Literature and the Single Dad

I was a single dad this weekend. My wife and daughters had gone on a mini-vacation with some friends to a cabin up north by the Canadian border, leaving me and my eight year old son home together. He didn’t want to go, and I just didn’t feel like making a 12 hour round trip in a car to hang out with people I hang out with at home.

As father-son time goes, we had a pretty good weekend. It was cold and gray for much of the time, so we didn’t do much outside. We went to the movies, had some good food, watched TV and played games.

I had thought I might get a decent amount of writing done this weekend as well, when Sean and I weren’t actively doing something together. It didn’t work that way. It seemed like every time I would get my concentration focused, I was needed. I was on the hook to answer questions, give advice, help out with tough spots on games, and generally be the dad. My concentration would be broken, I’d be out of “the zone,” and the process would have to start again. My writing output for the weekend was a big fat zero.

There are other writers with whom I interact who are full or part time single parents. There are others who are part of a parenting pair, but who are the primary caregivers. I really have to respect what they accomplish. At eight, my son is in a pretty good age for this sort of thing. He’s no longer young enough that he needs constant watching and hands-on attention. He’s young enough that he’s not yet a social butterfly, or engaged in half a dozen extracurricular activities. But even so, it was difficult to arrange writing around him. With a toddler, or a fifteen year old, it would have been insane.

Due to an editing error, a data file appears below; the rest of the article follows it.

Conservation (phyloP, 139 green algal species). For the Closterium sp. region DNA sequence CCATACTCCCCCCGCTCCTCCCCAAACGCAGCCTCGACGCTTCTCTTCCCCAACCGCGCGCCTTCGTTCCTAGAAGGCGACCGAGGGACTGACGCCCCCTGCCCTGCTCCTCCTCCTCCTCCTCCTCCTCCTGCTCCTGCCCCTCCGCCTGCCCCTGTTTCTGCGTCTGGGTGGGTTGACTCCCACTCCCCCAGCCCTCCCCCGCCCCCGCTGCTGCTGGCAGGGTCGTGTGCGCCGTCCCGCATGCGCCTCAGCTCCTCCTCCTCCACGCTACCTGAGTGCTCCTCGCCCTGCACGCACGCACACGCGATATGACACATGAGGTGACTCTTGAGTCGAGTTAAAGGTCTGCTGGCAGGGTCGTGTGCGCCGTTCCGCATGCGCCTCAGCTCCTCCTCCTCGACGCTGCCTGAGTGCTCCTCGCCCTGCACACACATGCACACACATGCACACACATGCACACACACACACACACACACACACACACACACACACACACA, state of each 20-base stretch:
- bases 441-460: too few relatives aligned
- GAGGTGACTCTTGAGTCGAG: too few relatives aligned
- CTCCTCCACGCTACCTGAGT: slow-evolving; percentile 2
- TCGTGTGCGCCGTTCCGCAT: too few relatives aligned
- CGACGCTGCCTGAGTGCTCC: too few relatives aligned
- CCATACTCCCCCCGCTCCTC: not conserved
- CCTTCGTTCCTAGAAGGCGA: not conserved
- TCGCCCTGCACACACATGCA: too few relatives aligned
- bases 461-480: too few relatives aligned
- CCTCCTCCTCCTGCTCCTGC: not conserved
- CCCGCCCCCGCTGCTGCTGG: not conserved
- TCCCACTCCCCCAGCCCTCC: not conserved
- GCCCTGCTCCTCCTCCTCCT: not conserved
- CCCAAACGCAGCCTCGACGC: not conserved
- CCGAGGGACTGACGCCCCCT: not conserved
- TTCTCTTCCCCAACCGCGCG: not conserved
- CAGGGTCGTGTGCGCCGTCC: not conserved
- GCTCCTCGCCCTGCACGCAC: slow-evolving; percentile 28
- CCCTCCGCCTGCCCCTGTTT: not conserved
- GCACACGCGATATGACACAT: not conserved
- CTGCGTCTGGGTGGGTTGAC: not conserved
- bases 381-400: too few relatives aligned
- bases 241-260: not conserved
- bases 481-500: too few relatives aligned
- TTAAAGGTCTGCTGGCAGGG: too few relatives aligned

So for all you single moms and dads out there, trying to write your book and be a good parent at the same time, I salute you. You have a tough row to hoe.

To my darling wife, who goes out of her way to make sure I get time to write: Thank you, sweetheart. I always knew I wouldn’t be able to do it without you. Now I know it even better.

Normally I’d have tried to get writing done after he was in bed, but I had to work a lot of off hours support this weekend. Nothing unexpected, but it made my late night availability spotty.

The Apprentice Progress: 41,983

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2 Responses to “Literature and the Single Dad”

  1. Jon Says:

    Came looking to see if you had anything up I could return the favor of a critical read on, but found this instead.

    I’m a dad myself – youngish twins – and I have to say that while it’s a constant source of frustration, I have to say that I’d rather be a semi-writer who never goes anywhere with it, but has kids whose dad spends time with ’em, than a better writer who doesn’t see the kids. Dooms me to obscurity, because you have to be dedicated to be good. But it’s a fair trade… most days… :p

    • Eric H. Says:

      I agree with you pretty much completely. I’m content to do my thing when and where I can fit it in. If I complete some things and get some interest, awesome. But for now, being Dad/husband and doing my day job have to be priorities 1 & 2.


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